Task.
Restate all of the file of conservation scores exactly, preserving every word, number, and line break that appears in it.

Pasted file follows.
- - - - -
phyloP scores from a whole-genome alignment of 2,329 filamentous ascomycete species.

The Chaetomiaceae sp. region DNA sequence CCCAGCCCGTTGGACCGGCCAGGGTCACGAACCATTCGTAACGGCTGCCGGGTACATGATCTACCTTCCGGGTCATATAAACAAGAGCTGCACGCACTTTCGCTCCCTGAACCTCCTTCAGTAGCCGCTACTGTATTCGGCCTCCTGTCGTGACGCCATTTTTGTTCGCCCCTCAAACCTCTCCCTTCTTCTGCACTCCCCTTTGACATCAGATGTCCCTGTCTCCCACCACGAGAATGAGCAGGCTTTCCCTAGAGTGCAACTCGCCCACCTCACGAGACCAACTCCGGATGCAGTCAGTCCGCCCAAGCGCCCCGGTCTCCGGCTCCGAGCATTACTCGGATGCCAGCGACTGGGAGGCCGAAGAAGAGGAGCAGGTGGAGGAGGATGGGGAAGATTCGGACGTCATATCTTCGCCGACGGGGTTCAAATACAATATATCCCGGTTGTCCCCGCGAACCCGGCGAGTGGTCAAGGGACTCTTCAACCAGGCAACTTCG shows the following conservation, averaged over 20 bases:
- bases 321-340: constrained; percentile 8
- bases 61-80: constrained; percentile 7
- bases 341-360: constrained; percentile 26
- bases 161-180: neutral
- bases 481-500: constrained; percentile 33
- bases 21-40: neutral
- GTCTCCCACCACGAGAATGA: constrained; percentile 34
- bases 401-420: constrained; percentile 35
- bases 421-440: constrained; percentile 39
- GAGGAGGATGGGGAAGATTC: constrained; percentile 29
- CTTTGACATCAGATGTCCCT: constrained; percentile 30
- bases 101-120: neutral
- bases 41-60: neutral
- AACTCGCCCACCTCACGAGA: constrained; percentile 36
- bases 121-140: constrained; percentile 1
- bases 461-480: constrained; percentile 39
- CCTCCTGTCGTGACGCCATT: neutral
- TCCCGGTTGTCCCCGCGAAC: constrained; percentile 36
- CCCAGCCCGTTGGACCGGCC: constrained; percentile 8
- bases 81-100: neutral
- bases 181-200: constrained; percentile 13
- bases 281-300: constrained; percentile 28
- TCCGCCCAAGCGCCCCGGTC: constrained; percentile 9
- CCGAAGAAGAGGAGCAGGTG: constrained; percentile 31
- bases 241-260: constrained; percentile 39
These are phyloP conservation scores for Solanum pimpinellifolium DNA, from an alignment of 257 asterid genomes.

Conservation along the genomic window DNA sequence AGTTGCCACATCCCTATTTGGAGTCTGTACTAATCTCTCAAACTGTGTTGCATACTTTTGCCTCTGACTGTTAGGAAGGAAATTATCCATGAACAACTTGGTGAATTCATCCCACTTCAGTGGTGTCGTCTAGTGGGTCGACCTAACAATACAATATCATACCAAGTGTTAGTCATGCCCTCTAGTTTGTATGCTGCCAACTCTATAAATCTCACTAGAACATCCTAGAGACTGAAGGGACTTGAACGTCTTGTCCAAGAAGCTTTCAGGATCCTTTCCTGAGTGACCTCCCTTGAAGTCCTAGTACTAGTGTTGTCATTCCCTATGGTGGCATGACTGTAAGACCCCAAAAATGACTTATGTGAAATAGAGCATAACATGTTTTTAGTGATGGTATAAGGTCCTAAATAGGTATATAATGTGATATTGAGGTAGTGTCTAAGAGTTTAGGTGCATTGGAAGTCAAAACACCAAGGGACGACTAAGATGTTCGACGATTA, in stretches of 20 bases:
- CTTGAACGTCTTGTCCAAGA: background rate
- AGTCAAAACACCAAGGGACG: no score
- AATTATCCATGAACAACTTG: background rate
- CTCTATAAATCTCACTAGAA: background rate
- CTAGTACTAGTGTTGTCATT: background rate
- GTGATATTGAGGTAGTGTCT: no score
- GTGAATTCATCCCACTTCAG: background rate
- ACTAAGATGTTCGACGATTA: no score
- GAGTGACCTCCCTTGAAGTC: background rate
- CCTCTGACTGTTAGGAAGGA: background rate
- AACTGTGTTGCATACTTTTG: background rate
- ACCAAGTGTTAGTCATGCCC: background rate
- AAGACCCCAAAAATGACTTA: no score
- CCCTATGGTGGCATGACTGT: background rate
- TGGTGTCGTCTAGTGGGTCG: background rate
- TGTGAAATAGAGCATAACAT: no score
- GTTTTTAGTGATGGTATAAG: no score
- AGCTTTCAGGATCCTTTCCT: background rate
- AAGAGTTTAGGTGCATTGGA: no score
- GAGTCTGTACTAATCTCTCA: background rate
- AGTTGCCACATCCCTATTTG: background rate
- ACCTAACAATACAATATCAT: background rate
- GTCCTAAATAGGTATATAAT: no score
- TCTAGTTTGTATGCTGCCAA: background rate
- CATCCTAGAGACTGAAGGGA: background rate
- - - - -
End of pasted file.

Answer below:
phyloP scores from a whole-genome alignment of 2,329 filamentous ascomycete species.

The Chaetomiaceae sp. region DNA sequence CCCAGCCCGTTGGACCGGCCAGGGTCACGAACCATTCGTAACGGCTGCCGGGTACATGATCTACCTTCCGGGTCATATAAACAAGAGCTGCACGCACTTTCGCTCCCTGAACCTCCTTCAGTAGCCGCTACTGTATTCGGCCTCCTGTCGTGACGCCATTTTTGTTCGCCCCTCAAACCTCTCCCTTCTTCTGCACTCCCCTTTGACATCAGATGTCCCTGTCTCCCACCACGAGAATGAGCAGGCTTTCCCTAGAGTGCAACTCGCCCACCTCACGAGACCAACTCCGGATGCAGTCAGTCCGCCCAAGCGCCCCGGTCTCCGGCTCCGAGCATTACTCGGATGCCAGCGACTGGGAGGCCGAAGAAGAGGAGCAGGTGGAGGAGGATGGGGAAGATTCGGACGTCATATCTTCGCCGACGGGGTTCAAATACAATATATCCCGGTTGTCCCCGCGAACCCGGCGAGTGGTCAAGGGACTCTTCAACCAGGCAACTTCG shows the following conservation, averaged over 20 bases:
- bases 321-340: constrained; percentile 8
- bases 61-80: constrained; percentile 7
- bases 341-360: constrained; percentile 26
- bases 161-180: neutral
- bases 481-500: constrained; percentile 33
- bases 21-40: neutral
- GTCTCCCACCACGAGAATGA: constrained; percentile 34
- bases 401-420: constrained; percentile 35
- bases 421-440: constrained; percentile 39
- GAGGAGGATGGGGAAGATTC: constrained; percentile 29
- CTTTGACATCAGATGTCCCT: constrained; percentile 30
- bases 101-120: neutral
- bases 41-60: neutral
- AACTCGCCCACCTCACGAGA: constrained; percentile 36
- bases 121-140: constrained; percentile 1
- bases 461-480: constrained; percentile 39
- CCTCCTGTCGTGACGCCATT: neutral
- TCCCGGTTGTCCCCGCGAAC: constrained; percentile 36
- CCCAGCCCGTTGGACCGGCC: constrained; percentile 8
- bases 81-100: neutral
- bases 181-200: constrained; percentile 13
- bases 281-300: constrained; percentile 28
- TCCGCCCAAGCGCCCCGGTC: constrained; percentile 9
- CCGAAGAAGAGGAGCAGGTG: constrained; percentile 31
- bases 241-260: constrained; percentile 39
These are phyloP conservation scores for Solanum pimpinellifolium DNA, from an alignment of 257 asterid genomes.

Conservation along the genomic window DNA sequence AGTTGCCACATCCCTATTTGGAGTCTGTACTAATCTCTCAAACTGTGTTGCATACTTTTGCCTCTGACTGTTAGGAAGGAAATTATCCATGAACAACTTGGTGAATTCATCCCACTTCAGTGGTGTCGTCTAGTGGGTCGACCTAACAATACAATATCATACCAAGTGTTAGTCATGCCCTCTAGTTTGTATGCTGCCAACTCTATAAATCTCACTAGAACATCCTAGAGACTGAAGGGACTTGAACGTCTTGTCCAAGAAGCTTTCAGGATCCTTTCCTGAGTGACCTCCCTTGAAGTCCTAGTACTAGTGTTGTCATTCCCTATGGTGGCATGACTGTAAGACCCCAAAAATGACTTATGTGAAATAGAGCATAACATGTTTTTAGTGATGGTATAAGGTCCTAAATAGGTATATAATGTGATATTGAGGTAGTGTCTAAGAGTTTAGGTGCATTGGAAGTCAAAACACCAAGGGACGACTAAGATGTTCGACGATTA, in stretches of 20 bases:
- CTTGAACGTCTTGTCCAAGA: background rate
- AGTCAAAACACCAAGGGACG: no score
- AATTATCCATGAACAACTTG: background rate
- CTCTATAAATCTCACTAGAA: background rate
- CTAGTACTAGTGTTGTCATT: background rate
- GTGATATTGAGGTAGTGTCT: no score
- GTGAATTCATCCCACTTCAG: background rate
- ACTAAGATGTTCGACGATTA: no score
- GAGTGACCTCCCTTGAAGTC: background rate
- CCTCTGACTGTTAGGAAGGA: background rate
- AACTGTGTTGCATACTTTTG: background rate
- ACCAAGTGTTAGTCATGCCC: background rate
- AAGACCCCAAAAATGACTTA: no score
- CCCTATGGTGGCATGACTGT: background rate
- TGGTGTCGTCTAGTGGGTCG: background rate
- TGTGAAATAGAGCATAACAT: no score
- GTTTTTAGTGATGGTATAAG: no score
- AGCTTTCAGGATCCTTTCCT: background rate
- AAGAGTTTAGGTGCATTGGA: no score
- GAGTCTGTACTAATCTCTCA: background rate
- AGTTGCCACATCCCTATTTG: background rate
- ACCTAACAATACAATATCAT: background rate
- GTCCTAAATAGGTATATAAT: no score
- TCTAGTTTGTATGCTGCCAA: background rate
- CATCCTAGAGACTGAAGGGA: background rate